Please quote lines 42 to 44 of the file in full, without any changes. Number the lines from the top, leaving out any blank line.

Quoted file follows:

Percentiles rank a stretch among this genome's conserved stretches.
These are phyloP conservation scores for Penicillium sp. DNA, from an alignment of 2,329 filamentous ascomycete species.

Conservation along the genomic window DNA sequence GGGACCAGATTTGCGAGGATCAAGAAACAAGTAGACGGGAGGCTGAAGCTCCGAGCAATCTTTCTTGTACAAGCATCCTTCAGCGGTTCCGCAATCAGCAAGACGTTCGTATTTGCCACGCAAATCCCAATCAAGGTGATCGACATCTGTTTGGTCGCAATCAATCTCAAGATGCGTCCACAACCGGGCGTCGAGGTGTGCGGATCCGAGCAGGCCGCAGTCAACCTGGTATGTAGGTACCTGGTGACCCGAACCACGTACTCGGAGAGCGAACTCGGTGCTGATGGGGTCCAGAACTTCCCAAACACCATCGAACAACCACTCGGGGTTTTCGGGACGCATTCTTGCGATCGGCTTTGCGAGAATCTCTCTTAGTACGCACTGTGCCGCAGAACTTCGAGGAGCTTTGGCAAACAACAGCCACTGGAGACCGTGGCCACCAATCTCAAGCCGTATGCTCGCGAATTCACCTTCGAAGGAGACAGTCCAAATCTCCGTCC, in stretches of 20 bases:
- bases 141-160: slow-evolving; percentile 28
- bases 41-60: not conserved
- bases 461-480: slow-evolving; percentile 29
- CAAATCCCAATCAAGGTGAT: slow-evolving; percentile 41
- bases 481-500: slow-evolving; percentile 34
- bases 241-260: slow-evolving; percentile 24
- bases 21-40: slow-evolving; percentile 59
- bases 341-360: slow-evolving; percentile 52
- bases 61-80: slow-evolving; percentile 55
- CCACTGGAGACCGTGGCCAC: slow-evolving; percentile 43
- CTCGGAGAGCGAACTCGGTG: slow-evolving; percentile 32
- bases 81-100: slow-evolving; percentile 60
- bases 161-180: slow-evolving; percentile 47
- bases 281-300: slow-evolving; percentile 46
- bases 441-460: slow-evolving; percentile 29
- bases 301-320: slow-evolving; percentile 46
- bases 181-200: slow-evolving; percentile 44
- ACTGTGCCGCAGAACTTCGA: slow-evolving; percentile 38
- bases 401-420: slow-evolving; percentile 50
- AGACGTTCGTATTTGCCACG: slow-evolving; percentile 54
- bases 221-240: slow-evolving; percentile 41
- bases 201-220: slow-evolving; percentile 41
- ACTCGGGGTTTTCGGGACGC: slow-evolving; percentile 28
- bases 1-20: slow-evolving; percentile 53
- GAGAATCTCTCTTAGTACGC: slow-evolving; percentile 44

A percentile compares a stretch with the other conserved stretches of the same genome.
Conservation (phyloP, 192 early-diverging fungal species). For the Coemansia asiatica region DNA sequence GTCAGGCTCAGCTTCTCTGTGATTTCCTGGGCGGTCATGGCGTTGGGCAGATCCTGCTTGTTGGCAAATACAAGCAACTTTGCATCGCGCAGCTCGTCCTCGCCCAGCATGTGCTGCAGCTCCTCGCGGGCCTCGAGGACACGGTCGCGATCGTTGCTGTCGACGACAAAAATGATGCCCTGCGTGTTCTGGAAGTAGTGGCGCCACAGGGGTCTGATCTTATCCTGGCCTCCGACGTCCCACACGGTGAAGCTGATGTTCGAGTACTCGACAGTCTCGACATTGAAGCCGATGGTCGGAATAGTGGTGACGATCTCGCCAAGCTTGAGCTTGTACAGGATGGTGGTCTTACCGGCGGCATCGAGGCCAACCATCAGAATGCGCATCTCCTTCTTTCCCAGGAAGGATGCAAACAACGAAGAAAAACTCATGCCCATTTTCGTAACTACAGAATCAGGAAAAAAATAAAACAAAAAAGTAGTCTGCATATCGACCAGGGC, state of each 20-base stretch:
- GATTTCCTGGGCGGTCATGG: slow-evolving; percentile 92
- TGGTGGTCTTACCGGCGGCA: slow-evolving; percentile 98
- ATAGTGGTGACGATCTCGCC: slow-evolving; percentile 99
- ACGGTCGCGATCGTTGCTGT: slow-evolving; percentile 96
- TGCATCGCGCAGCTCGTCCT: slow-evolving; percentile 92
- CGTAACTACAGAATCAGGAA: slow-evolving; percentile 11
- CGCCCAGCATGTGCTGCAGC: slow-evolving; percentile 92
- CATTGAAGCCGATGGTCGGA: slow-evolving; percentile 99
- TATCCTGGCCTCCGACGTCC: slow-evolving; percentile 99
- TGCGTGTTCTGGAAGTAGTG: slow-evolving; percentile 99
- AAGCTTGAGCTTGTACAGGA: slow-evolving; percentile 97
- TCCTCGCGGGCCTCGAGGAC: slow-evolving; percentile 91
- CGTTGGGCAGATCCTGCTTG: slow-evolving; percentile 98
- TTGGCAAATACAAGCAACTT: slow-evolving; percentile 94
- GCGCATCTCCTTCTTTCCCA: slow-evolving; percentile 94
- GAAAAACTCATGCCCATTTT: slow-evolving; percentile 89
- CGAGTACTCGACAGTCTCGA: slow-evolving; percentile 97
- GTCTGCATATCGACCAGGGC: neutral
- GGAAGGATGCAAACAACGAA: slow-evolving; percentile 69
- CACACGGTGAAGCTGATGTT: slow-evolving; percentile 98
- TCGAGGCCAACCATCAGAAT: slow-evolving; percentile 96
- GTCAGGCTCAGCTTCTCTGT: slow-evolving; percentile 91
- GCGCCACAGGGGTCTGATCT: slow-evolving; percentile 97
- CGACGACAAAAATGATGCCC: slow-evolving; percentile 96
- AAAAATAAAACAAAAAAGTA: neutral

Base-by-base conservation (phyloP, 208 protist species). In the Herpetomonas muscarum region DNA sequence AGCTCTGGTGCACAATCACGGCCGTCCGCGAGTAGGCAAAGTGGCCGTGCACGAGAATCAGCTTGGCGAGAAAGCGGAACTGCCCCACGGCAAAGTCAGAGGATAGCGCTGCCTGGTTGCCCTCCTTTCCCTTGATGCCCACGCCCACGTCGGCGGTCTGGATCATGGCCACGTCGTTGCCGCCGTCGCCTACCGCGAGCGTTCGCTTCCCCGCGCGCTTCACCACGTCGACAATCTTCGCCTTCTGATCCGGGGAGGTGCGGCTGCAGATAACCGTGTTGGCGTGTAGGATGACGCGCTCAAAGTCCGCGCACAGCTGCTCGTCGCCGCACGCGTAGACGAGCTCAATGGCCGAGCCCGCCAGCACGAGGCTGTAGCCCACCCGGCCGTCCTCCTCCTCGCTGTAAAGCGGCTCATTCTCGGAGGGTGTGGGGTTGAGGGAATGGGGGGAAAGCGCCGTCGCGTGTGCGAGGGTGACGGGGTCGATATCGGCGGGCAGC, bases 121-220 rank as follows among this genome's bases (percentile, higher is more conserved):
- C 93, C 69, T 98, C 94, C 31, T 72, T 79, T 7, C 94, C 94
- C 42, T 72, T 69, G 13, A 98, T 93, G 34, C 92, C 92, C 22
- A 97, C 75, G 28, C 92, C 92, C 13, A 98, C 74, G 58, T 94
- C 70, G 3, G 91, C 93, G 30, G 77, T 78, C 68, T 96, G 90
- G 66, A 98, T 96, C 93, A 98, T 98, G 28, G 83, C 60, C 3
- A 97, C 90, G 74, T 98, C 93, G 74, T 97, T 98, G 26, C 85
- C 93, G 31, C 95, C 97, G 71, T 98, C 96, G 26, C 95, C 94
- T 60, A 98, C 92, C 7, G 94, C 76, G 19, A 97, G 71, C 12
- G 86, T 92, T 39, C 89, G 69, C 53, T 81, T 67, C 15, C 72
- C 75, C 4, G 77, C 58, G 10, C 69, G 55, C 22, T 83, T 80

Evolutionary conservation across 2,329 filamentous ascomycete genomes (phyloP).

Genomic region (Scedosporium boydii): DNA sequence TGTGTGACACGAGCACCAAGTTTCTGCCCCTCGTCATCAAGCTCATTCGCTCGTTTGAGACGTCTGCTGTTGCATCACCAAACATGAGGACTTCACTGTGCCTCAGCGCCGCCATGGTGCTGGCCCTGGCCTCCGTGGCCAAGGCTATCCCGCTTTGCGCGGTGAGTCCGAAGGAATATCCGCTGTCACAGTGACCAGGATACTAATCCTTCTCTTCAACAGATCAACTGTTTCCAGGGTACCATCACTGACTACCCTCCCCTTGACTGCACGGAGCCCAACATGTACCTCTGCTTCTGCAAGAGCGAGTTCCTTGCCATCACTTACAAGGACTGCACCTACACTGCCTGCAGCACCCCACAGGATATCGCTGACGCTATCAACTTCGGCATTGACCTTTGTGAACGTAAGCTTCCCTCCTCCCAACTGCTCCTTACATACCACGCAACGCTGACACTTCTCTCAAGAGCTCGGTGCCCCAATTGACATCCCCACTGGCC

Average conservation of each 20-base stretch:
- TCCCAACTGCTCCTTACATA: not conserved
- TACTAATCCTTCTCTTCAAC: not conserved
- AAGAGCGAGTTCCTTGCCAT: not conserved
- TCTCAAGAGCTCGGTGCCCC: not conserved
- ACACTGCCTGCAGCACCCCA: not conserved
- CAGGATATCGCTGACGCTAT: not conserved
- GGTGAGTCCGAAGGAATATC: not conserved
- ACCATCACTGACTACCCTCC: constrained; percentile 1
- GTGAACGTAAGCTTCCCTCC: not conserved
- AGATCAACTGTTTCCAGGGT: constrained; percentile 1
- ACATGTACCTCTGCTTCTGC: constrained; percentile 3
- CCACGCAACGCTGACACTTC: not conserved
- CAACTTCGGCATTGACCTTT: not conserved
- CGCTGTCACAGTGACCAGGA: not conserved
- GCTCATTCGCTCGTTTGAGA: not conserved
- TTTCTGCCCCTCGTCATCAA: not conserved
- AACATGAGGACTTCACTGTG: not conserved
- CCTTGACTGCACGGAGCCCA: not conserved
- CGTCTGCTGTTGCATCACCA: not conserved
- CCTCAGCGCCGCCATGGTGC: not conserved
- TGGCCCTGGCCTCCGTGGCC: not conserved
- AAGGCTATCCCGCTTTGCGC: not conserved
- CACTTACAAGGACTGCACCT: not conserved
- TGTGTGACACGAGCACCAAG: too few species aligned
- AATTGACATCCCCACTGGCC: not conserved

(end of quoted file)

- TCCTCGCGGGCCTCGAGGAC: slow-evolving; percentile 91
- CGTTGGGCAGATCCTGCTTG: slow-evolving; percentile 98
- TTGGCAAATACAAGCAACTT: slow-evolving; percentile 94